You did not see it coming, did you? I knew that you had added the latest of your perennial plants’ collection. But, where are those hostas now?
The green leaves, pretty flowers and the beautiful display of harmony are all gone. The leaves were eaten, even the stems are gnawed and the roots too. The sight is a complete disaster!
I can’t blame you when I saw the shock, frustration, and anger in your face. Even so, you are more puzzled than annoyed upon staring at those destroyed plants. What animals eat hostas?
You see, animals can be a darling. However, do you know that they can be a headache too? Do you have an idea who ate your hostas?
Plenty of creatures thrive by eating plants surrounding them. You need to be aware at least of those that are common in anyone’s garden. Knowing those animals is a way of protecting your plants.
Deer could be troublesome. Do you have plenty of them around? Hostas are their favorite. If they can’t attack your plants at daytime, for sure, it won’t take an hour before all your hostas are gone for their midnight grub.
The fragrant scent of the plants can easily lure these large animals in your vicinity. If you can find a way, apply heavy protection to those sweet-smelling ones. But, overly aromatic foliage can repel deer. If the scent is too strong for their nose, they tend to be confused.
You can protect your hostas by spraying some of that deer repellent. They are non-toxic to your plants but covers them with a bitter taste. The deer may avoid the hostas because of the nasty taste of the leaves, but take note that this spray is not waterproof.
The spraying method is only practical on dry weather; otherwise, you will find yourself spraying after each rain.
Have you thought about investing for a sturdy and secure fence instead? Since deer are large and can jump, I recommend installing high and metal fences to keep the scavengers out.
Rabbits and hostas do not go along together. So when you are a hosta collector, and your children suddenly want a pet rabbit, what will you do? I warn you, rabbits can really be a nuisance.
These furry babies prefer the newly sprouted leaves for their nibbling. Expect that happening in early spring and may go further and eat flowers later on. It’s hard to control rabbits especially when you are living in an area where they are free to roam and multiply.
Fences can be effective but never underestimate a rabbit. Since they are small, can jump, and smart, they may find ways on how to beat that naughty fence. Anyways, clearing your place from weeds may help.
Try mowing your area and get rid of the weeds that surround your hostas. These little destroyers can hide behind the bushes and high grasses. Give yourself visual access around to see what’s coming.
Oh dear, if none of these will work, will it warm your heart if I give you some rabbit stew, or a joke or two?
These creatures are more bothersome than the rabbit and deer, particularly on dry season. Squirrels turn to leaves and roots for water during dry weather. These animals are smaller, faster and use a technique that is hard to detect.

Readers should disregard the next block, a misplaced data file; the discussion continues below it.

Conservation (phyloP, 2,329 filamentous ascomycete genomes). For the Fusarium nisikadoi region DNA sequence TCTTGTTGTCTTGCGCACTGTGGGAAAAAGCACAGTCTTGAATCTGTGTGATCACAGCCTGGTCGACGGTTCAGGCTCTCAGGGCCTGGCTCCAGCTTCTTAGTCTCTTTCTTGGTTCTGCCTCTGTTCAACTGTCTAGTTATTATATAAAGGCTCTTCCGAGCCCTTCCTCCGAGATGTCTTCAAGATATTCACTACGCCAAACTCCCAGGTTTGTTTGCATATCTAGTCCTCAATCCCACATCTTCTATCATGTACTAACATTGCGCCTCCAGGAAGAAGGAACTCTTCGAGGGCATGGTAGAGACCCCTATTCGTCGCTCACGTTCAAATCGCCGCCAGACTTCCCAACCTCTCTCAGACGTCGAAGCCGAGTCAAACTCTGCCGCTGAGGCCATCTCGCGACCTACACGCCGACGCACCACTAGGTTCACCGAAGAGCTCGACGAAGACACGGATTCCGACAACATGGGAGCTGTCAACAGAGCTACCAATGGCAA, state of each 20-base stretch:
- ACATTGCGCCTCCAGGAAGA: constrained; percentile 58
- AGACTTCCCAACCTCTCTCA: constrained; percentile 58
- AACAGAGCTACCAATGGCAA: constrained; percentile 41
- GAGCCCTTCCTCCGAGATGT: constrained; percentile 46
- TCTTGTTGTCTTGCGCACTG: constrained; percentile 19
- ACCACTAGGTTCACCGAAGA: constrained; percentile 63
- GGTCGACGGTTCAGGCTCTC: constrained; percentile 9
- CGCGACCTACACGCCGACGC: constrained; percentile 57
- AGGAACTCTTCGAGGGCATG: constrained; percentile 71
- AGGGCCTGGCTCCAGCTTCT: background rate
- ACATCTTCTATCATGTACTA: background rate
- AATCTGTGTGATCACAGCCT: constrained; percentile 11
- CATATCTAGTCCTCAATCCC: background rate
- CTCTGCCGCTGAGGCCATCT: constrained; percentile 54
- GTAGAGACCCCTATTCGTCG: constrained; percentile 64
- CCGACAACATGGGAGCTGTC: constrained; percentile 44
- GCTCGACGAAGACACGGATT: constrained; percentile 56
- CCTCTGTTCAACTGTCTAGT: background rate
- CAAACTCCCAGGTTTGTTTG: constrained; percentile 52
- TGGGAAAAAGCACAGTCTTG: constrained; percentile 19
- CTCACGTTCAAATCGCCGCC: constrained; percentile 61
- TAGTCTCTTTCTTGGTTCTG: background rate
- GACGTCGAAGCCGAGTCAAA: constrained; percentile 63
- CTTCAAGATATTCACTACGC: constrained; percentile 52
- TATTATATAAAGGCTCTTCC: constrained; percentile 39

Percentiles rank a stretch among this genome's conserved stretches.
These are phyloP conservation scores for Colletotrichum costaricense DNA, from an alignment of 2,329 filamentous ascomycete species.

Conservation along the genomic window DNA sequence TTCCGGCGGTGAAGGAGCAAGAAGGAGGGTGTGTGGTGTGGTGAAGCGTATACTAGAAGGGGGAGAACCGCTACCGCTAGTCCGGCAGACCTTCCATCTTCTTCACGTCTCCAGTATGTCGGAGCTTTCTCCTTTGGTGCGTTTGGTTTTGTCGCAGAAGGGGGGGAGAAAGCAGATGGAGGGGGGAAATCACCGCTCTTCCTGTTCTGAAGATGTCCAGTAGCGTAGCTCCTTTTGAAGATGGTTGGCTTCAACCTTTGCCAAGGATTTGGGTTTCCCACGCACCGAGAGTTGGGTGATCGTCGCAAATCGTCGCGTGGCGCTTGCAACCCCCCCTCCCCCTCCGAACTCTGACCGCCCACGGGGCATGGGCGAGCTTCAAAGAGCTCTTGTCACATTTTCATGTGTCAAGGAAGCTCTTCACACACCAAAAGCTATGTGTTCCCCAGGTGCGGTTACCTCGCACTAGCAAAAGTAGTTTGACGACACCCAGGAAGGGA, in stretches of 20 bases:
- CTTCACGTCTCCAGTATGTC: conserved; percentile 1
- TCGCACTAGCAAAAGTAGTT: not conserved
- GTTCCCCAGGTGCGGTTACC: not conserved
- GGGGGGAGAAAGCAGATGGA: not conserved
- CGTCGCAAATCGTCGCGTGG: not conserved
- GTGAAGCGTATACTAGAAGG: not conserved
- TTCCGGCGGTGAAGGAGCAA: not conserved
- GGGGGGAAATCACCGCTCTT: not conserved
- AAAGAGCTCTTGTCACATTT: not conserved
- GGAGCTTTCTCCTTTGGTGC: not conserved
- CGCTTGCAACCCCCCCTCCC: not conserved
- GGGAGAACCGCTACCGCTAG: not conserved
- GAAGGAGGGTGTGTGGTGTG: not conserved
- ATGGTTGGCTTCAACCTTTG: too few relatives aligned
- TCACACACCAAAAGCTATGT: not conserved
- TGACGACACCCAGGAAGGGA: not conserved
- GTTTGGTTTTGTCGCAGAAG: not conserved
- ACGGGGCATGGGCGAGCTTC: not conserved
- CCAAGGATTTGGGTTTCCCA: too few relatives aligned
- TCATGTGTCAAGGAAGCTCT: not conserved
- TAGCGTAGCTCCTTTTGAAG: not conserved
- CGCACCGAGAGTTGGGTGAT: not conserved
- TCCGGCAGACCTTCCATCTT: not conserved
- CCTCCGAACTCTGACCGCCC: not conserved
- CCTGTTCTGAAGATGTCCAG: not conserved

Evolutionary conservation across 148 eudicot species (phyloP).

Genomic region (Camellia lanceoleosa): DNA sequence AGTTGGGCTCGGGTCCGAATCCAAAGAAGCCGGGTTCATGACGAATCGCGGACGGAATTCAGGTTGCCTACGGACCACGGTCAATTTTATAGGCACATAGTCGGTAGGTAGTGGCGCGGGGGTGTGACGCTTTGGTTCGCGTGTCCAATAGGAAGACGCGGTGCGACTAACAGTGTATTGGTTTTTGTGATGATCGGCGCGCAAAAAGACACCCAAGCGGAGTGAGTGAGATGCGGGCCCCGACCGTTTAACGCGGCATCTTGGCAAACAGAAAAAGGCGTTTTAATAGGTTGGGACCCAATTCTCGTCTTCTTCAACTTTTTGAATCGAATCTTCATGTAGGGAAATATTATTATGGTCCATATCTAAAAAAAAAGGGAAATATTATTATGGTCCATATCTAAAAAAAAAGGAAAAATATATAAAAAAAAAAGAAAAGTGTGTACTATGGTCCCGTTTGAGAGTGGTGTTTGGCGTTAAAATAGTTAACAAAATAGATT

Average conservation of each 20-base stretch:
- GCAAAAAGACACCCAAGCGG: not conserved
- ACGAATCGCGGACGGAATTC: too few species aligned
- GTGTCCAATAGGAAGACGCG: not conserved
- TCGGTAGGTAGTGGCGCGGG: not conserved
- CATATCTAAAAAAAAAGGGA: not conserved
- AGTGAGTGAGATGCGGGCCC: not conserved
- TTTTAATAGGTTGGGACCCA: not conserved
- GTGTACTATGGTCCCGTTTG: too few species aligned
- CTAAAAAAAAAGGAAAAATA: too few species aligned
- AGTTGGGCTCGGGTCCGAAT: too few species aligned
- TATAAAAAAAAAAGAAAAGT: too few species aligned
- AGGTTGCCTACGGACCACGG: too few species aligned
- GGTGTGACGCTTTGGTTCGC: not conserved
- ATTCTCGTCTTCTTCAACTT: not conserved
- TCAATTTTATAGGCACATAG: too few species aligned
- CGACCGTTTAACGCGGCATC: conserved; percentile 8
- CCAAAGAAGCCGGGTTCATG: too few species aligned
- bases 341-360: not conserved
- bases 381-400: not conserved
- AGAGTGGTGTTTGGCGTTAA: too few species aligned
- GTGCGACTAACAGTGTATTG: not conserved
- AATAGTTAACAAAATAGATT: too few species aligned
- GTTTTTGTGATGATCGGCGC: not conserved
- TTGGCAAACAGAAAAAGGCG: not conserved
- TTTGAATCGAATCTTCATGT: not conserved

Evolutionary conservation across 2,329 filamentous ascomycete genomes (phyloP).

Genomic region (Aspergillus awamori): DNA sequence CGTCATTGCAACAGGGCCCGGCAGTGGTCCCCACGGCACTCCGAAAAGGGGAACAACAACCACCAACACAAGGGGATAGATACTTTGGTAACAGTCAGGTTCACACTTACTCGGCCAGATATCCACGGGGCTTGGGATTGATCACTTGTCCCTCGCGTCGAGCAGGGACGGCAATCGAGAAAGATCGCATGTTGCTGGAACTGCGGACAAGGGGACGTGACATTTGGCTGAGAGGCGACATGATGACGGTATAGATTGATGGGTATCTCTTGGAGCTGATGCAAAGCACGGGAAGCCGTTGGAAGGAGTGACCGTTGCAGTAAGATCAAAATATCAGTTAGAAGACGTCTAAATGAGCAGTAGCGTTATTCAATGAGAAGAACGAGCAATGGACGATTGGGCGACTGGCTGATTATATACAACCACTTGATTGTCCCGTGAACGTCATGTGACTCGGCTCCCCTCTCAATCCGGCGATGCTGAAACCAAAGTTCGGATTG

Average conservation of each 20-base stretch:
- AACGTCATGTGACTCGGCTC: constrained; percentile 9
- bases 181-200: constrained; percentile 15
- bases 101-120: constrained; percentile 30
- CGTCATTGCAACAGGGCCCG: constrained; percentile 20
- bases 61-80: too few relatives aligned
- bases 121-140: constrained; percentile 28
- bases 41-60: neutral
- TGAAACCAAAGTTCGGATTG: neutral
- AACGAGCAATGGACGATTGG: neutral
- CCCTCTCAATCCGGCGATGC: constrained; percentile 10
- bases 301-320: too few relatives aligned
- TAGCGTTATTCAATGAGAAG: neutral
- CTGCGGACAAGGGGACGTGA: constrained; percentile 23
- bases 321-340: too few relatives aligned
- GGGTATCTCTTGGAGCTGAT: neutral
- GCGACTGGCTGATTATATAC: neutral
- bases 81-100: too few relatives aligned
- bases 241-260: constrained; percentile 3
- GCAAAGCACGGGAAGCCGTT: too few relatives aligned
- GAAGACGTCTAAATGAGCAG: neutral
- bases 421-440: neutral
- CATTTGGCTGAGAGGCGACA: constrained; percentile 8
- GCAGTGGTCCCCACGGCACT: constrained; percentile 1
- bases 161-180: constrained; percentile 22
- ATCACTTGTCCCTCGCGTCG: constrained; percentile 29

Unfortunately, they are not satisfied with eating the leaves of the hostas alone, but they also dig under and chew the roots. Therefore, discovering the damage would often be too late.
Now, no plant will survive after such an attack. Such nuisance does not only stop from restricting the growth of the hostas but kill them as well.
To protect this from happening, you can enclose your hostas with cages and fences. It would be an enormous job to do considering that you own a variety of hostas around. This is also true with burying steel meshes or inclusions around the plants to protect the roots.
Other options would be to spray spicy sauce or sprinkle pepper on the leaves (and at the area that surrounds it) to discourage the animals from eating them. Imagine the time and effort you will spend if you have a vast landscape.
The animals I have mentioned are big sufficient to spot. Unless they burrow underneath, they are large enough to see at daylight and noisy enough to detect at night
These nocturnal pests are what I dread the most. They are tiny, slow, slimy and many all over. They stick around without causing any noise.
I call them the silent destroyers who leave traces of tiny holes, wet and shiny trails. You can prevent these pests from eating all your hostas by picking them manually. I am scared of little slimy things that crawl, stick, and wriggle so this is already a big NO for me, but might work for you.
Hence, I opt for beer traps. Merely put a little bit of beer in a small tin or any container and place a number of it around the area. It will attract snails and slugs because of its smell.
They will go in, sip some, get drunk, fall in, drown, and die.
The pure happiness the hostas bring to a green thumb’s heart is incomparable. Just gazing at the beauty of your work brings wonders to your mind. For me, they are my therapy to keep me calm.
Surely, you will understand to know that having such creatures who can destroy it is utterly devastating. That is why I make sure to let you know what animals eat hostas. Being aware of such situations can prevent the destruction of your hostas.
Prevention is vital. Especially regarding protecting the garden that you have toiled and spent a fortune. The animals around helps balance nature. Hence, it is also our responsibility to protect them. Be responsible and don’t use drastic measures that may harm them while protecting your hostas.